Posted By Richard D. Lindgren
This article was originally published online by The Lawyer’s Daily (LexisNexis Canada) on November 15, 2019.
The Ontario government has recently introduced omnibus legislation that proposes to amend over a dozen laws that currently protect the environment, safeguard public health, manage wildlife and public lands, and regulate resource extraction throughout the province.
Bill 132 (Better for People, Smarter for Business Act, 2019) is almost 100 pages long and contains seventeen Schedules that, if enacted, will change numerous statutes, such as:
- Aggregate Resources Act;
- Crown Forest Sustainability Act;
- Environmental Protection Act;
- Fish and Wildlife Conservation Act;
- Lakes and Rivers Improvement Act;
- Mining Act;
- Nutrient Management Act;
- Oil, Gas and Salt Resources Act;
- Ontario Water Resources Act;
- Pesticides Act;
- Public Lands Act;
- Resource Recovery and Circular Economy Act;
- Safe Drinking Water Act; and
- Waste Diversion Transition Act.
When introducing Bill 132, the Associate Minister of Small Business and Red Tape Reduction stated that the legislation is intended to improve “upon our open-for-jobs policy of making Ontario more competitive.” Similarly, during second reading debate, the Associate Minister claimed that “cutting red tape for businesses” is the goal of Bill 132.
However, a close reading of Bill 132 suggests that several Schedules are aimed more at revising, weakening, or eliminating key environmental safeguards rather than improving competitiveness or removing unnecessary “red tape.”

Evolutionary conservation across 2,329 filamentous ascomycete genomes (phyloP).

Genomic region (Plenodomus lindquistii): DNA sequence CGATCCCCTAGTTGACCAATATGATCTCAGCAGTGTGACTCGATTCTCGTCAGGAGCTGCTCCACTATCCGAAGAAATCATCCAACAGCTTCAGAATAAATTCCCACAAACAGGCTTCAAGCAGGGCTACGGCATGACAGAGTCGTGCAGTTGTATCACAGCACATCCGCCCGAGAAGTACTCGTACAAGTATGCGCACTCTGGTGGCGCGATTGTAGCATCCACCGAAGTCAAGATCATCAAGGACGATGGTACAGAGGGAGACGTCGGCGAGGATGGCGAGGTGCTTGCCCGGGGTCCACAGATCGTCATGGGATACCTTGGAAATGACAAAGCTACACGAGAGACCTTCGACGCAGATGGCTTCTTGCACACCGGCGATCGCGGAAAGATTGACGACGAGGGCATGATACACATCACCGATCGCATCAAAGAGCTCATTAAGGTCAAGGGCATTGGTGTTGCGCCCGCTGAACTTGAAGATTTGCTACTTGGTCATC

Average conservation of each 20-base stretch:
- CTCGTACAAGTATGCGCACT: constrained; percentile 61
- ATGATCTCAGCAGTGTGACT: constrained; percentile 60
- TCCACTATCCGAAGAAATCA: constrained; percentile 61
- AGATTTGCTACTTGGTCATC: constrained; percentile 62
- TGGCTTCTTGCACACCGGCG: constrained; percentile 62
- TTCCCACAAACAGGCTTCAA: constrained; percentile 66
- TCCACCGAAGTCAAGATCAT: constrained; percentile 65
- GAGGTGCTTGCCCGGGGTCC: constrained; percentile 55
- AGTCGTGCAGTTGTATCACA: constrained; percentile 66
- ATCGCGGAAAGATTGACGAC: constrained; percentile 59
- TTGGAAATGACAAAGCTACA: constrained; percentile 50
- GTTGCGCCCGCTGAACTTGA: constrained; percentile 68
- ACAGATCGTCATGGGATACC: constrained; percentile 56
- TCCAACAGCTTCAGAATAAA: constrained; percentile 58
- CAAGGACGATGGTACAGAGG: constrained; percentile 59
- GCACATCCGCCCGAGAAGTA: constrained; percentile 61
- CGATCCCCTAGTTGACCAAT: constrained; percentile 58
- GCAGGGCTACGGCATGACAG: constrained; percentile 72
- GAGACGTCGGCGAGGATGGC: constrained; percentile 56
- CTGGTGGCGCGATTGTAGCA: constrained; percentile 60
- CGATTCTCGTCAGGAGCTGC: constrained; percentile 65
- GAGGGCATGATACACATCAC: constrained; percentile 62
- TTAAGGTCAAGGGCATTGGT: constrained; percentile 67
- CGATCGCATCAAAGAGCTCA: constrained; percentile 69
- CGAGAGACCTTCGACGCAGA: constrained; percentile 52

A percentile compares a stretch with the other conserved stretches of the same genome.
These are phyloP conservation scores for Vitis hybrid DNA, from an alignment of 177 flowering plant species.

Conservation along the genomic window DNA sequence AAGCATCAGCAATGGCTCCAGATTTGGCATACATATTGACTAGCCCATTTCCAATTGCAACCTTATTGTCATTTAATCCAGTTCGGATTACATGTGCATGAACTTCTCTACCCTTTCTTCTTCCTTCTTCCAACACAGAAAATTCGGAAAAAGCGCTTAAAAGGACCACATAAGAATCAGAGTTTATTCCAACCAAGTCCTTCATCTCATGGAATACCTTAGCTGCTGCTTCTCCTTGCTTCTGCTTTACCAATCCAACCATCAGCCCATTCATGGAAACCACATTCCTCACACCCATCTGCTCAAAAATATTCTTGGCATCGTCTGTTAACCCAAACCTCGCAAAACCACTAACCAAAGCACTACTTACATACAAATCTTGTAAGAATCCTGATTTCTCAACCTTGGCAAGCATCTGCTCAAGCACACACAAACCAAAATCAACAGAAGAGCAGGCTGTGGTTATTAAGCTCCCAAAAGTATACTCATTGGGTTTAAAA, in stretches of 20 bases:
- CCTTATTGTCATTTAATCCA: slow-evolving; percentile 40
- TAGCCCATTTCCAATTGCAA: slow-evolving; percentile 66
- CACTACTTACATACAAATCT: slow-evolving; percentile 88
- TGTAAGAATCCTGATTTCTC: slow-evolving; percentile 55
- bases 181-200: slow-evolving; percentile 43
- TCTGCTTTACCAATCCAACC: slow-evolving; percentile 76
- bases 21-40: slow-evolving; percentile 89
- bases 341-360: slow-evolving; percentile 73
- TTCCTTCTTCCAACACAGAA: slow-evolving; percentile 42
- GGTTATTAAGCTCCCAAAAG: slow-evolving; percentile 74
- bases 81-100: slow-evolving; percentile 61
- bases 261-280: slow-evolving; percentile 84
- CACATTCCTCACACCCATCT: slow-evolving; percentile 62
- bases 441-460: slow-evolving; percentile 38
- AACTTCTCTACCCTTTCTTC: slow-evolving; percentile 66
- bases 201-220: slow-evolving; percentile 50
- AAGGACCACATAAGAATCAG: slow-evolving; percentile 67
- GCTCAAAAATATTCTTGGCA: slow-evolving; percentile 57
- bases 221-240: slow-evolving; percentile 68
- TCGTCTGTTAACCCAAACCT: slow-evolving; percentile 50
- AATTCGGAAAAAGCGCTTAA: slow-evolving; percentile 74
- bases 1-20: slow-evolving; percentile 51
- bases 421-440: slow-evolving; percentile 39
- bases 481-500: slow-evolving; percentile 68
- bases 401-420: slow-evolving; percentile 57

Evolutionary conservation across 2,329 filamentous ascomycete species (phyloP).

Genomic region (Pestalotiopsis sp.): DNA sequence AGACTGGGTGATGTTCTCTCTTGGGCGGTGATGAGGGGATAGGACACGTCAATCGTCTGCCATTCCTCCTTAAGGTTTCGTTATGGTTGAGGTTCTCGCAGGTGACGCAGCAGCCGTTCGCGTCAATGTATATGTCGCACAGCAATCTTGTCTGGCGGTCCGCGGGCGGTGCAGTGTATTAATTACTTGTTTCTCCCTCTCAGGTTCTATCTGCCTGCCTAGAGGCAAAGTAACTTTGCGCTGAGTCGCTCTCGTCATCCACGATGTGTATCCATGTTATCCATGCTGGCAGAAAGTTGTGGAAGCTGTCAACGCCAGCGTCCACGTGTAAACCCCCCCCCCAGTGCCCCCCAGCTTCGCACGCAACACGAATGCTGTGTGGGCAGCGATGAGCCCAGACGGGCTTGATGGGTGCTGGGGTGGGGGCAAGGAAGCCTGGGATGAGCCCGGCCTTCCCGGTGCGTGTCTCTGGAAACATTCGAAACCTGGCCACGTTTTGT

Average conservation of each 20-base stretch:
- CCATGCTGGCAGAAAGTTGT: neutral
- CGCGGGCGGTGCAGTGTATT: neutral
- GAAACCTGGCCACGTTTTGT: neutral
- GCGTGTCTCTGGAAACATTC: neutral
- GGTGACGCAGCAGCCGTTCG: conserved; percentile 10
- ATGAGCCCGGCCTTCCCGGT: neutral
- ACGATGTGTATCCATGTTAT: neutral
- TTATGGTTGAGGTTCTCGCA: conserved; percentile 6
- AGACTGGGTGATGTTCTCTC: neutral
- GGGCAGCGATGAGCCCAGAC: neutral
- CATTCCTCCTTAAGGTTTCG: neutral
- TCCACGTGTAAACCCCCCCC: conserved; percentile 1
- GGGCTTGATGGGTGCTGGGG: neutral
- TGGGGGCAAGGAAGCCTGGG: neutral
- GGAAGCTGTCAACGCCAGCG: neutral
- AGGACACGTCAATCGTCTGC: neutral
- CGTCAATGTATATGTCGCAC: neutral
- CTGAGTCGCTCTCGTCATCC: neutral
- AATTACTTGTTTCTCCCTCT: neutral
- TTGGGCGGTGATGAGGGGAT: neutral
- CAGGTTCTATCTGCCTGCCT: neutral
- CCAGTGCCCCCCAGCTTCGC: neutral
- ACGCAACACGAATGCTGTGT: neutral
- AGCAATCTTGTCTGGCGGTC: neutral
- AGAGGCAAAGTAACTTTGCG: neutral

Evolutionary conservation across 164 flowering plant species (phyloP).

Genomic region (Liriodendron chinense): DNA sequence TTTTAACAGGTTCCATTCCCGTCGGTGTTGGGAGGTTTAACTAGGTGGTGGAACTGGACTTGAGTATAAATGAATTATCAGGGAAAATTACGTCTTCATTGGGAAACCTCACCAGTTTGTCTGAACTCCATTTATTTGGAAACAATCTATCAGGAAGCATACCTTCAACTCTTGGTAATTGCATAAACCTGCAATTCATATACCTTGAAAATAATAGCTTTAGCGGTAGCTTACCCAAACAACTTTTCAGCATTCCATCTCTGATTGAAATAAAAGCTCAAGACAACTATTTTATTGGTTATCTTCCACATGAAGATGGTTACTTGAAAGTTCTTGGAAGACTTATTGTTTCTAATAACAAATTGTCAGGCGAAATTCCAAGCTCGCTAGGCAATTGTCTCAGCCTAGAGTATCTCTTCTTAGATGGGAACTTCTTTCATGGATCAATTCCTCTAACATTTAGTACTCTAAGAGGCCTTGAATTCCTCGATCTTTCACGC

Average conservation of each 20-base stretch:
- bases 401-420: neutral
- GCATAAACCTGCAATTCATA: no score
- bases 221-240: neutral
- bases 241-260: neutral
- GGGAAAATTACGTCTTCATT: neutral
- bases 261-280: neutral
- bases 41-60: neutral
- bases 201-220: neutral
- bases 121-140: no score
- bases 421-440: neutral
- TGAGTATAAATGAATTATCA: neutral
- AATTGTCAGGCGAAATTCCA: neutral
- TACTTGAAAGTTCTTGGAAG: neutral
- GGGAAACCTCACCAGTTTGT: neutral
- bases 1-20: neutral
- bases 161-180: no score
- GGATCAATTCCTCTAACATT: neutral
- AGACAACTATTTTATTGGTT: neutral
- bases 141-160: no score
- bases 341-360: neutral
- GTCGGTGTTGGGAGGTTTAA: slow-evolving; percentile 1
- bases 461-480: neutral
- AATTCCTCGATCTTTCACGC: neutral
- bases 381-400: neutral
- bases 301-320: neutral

For example, Schedule 9 of the Bill proposes to re-word the main anti-pollution prohibition in the Environmental Protection Act, although it is unclear how this change will create jobs or facilitate sustainable economic development.
Schedule 9 also proposes to empower provincial officials to impose administrative monetary penalties in relation to contraventions under various environmental statutes. However, non-governmental organizations have raised concerns that the maximum penalties under this revised regime have been inappropriately capped, and will therefore be ineffective in deterring polluting activities.
These organizations are also concerned that the Schedule 9 amendments to the Pesticides Act will loosen current provincial restrictions on the sale and use of neonic pesticides, which are highly toxic to pollinators such as bees. These proposed statutory changes may also result in the expanded use of cosmetic pesticides for non-agricultural purposes.
Similar concerns have been raised in relation to proposals in Schedule 16 that reduce or remove important oversight and accountability mechanisms under Ontario’s resource management statutes. For example, Schedule 16 proposes to amend the Crown Forest Sustainability Act by:
- removing the need for Ministerial approval of annual work schedules under forest management plans, and enabling forestry companies to make their own revisions to these schedules;
- establishing a new permitting process to allow proponents to remove forest resources from Crown land for non-forestry purposes, although it is unclear whether these permits will be subject to public notice, comment or appeal opportunities; and